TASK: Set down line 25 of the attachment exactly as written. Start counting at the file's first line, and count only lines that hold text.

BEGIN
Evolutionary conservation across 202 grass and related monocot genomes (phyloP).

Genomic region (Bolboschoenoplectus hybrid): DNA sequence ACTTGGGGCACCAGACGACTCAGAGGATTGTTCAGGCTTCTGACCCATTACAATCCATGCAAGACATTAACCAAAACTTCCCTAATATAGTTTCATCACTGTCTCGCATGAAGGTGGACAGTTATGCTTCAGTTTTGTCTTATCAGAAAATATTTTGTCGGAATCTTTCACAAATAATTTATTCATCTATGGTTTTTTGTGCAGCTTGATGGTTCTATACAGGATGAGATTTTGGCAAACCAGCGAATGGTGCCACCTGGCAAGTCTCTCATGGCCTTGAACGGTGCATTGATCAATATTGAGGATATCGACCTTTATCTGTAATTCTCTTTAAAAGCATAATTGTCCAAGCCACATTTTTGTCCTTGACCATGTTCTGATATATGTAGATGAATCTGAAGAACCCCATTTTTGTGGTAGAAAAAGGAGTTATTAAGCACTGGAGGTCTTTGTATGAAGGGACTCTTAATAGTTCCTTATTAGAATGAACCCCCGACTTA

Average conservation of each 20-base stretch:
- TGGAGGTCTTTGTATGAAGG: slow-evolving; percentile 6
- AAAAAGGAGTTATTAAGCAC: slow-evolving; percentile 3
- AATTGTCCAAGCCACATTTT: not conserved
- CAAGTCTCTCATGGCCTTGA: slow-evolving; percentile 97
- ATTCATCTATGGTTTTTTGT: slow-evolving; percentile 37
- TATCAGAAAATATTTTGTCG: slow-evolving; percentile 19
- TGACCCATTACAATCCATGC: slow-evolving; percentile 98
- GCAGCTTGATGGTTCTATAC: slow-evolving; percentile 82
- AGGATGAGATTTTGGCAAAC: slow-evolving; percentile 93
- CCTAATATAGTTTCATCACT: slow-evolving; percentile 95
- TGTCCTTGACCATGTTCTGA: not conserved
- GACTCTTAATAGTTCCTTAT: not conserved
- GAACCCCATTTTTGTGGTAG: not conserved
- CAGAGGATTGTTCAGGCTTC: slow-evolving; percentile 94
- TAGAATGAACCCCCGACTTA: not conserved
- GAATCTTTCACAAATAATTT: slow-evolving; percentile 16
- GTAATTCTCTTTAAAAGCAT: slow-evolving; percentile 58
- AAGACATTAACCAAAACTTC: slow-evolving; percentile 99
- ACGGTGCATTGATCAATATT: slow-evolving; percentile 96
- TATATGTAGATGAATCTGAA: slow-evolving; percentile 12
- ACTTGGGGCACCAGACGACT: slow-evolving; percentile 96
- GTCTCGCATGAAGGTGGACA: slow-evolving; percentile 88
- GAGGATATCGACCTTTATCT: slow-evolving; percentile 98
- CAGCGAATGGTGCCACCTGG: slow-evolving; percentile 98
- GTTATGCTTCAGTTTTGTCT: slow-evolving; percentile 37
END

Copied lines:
- GTCTCGCATGAAGGTGGACA: slow-evolving; percentile 88